In The Zoo of the New, poets Nick Laird and Don Paterson have cast a fresh eye over more than five centuries of verse, from the English language and beyond. Above all, they have sought poetry that retains, in one way or another, a powerful timelessness: words with the thrilling capacity to make the time and place in which they were written, however distant and however foreign they may be, feel utterly here and now in the twenty-first century.
This book stretches as far back as Sappho and as far forward as the recent award-winning Denise Riley, taking in poets as varied as Thomas Wyatt, Sylvia Plath, William Shakespeare, T.S. Eliot, Frank O’Hara and Gwendolyn Brooks along the way. Here, the mournful rubs shoulders with the celebratory; the skulduggerous and the foolish with the highfalutin; and tales of love, loss and war with a menagerie of animals and objects, from bee boxes to rubber boots, a suit of armor and a microscope.
Teeming with old favourites and surprising discoveries, this lovingly selected compendium is sure to win lifelong readers.
“So open it anywhere, then anywhere, then anywhere again. We’re sure it won’t be long before you find a poem that brings you smack into the newness and strangeness of the living present. ” –from the Introduction
About the Editors
Nick Laird, born in County Tyrone in 1975, is a poet, novelist, screenwriter, and lawyer. His poetry collections, published by Faber and Faber, are To A Fault (2005), On Purpose (2007) and Go Giants (2013). A new collection, Glitch, is forthcoming. His novels are Utterly Monkey (2005), Glover’s Mistake (2009) and Modern Gods (2017). Awards for his writing include the Betty Trask Prize, the Geoffrey Faber Memorial Prize, a Somerset Maugham award, the Aldeburgh Poetry Prize, the Rooney Prize for Irish Literature and a Guggenheim Fellowship.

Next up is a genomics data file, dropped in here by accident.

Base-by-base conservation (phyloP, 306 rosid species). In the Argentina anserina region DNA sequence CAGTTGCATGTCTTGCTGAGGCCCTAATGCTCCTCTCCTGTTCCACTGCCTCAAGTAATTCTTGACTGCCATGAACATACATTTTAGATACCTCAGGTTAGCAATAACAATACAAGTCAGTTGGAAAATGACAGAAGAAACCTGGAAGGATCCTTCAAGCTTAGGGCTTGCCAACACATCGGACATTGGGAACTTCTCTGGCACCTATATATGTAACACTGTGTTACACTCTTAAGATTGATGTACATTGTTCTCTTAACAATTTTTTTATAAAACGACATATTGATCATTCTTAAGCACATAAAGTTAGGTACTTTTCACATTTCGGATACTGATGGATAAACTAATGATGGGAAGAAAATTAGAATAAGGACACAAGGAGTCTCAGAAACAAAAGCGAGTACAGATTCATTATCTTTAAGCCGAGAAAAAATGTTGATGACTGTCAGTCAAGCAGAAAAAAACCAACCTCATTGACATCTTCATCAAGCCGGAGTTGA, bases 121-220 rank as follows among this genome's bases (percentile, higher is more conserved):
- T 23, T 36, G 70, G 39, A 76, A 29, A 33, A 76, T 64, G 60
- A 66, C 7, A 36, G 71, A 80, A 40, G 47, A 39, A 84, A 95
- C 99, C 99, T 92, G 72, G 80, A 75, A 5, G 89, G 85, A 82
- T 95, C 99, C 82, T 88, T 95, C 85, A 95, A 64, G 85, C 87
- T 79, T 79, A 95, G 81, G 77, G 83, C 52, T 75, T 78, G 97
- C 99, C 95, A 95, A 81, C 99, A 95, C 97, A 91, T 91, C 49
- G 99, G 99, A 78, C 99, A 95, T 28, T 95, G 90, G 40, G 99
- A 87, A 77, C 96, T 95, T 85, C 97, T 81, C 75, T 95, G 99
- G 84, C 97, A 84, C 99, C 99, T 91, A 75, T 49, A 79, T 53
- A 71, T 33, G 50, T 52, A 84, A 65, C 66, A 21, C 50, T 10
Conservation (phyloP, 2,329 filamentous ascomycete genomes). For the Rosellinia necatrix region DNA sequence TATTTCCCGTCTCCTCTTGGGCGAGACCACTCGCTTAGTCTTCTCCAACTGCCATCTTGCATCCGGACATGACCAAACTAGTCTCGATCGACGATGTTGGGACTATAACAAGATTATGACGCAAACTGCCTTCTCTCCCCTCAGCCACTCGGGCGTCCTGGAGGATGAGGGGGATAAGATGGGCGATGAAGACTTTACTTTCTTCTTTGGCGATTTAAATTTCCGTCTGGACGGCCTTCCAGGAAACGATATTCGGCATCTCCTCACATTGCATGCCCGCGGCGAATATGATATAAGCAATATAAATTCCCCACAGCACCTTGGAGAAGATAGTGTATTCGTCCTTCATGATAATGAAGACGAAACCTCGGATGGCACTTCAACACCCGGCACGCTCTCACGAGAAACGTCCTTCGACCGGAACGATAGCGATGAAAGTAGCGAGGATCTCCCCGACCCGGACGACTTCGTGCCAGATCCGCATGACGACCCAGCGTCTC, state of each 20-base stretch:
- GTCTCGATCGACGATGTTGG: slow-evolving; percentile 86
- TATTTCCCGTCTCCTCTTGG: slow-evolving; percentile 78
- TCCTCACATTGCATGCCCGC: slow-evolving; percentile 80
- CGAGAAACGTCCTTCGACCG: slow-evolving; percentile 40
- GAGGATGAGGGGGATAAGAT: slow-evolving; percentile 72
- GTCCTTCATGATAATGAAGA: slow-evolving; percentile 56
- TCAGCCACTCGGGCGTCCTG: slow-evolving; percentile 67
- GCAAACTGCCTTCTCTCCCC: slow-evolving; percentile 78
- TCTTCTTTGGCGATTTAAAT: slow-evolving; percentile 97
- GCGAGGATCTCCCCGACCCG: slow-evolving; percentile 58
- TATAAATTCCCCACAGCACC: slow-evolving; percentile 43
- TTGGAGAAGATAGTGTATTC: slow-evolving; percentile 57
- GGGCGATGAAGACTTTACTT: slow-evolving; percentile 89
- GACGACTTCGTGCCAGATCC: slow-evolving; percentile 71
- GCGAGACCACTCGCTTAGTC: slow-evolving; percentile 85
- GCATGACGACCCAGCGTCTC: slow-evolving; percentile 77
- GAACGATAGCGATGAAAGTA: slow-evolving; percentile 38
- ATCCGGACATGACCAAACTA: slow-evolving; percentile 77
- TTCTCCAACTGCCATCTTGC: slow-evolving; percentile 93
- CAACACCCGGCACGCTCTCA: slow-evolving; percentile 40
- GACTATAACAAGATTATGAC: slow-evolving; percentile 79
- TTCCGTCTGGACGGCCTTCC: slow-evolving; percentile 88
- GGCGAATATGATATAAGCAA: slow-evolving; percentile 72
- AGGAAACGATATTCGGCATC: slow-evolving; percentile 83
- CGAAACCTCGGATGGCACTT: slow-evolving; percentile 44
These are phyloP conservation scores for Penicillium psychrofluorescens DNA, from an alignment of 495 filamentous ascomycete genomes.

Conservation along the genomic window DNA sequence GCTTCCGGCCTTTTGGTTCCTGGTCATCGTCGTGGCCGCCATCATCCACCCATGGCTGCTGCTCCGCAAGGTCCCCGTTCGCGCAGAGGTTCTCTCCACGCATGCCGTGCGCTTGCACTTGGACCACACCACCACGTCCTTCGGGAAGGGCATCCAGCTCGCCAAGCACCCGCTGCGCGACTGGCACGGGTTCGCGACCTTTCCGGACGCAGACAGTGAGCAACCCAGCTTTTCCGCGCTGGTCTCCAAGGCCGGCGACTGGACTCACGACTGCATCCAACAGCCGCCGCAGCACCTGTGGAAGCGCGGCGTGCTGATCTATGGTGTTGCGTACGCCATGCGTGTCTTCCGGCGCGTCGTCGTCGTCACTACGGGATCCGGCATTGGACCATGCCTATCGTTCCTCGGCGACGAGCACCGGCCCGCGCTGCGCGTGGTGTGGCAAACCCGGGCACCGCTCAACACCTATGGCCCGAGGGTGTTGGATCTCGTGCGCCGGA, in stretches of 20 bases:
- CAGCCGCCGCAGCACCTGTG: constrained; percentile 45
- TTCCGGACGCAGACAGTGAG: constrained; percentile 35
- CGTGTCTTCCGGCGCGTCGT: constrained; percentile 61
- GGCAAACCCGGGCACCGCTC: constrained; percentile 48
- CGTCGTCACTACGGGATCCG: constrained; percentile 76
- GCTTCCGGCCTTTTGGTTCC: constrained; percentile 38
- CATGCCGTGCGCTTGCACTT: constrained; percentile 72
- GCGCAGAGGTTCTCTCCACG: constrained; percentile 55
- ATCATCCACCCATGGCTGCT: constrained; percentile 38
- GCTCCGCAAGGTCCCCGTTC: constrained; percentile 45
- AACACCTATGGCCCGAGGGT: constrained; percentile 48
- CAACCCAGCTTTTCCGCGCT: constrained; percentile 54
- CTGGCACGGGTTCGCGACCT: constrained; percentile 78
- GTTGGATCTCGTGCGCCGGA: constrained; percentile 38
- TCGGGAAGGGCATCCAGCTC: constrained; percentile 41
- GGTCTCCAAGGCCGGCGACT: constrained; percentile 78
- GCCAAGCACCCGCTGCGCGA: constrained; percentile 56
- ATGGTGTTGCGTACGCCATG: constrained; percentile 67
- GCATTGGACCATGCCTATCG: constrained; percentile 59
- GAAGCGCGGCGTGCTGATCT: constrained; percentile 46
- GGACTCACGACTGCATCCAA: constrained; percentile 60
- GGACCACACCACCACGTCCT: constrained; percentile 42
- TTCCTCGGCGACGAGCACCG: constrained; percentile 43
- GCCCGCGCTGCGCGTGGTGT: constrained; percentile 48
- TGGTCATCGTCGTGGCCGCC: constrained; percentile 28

Don Paterson was born in Dundee in 1963. He is Professor of Poetry and University of St. Andrews, Poetry Editor at Picador Macmillan, and has for many years also worked as a jazz musician. His poetry collections with Faber and Faber include Nil Nil (1993), God’s Gift to Women (1997), Landing Light (2003), Rain (2009) and 40 Sonnets (2016). He has also published translations of Antonio Machado and Rainer Maria Rilke, as well as books of aphorism and criticism. His poetry has won many awards, including the Whitbread Poetry Prize, the Costa Poetry Prize, the Geoffrey Faber Memorial Prize and all three Forward Prizes; he is currently the only poet to have won the T.S. Eliot Prize twice. He was awarded the Queen’s Gold Medal for Poetry in 2009.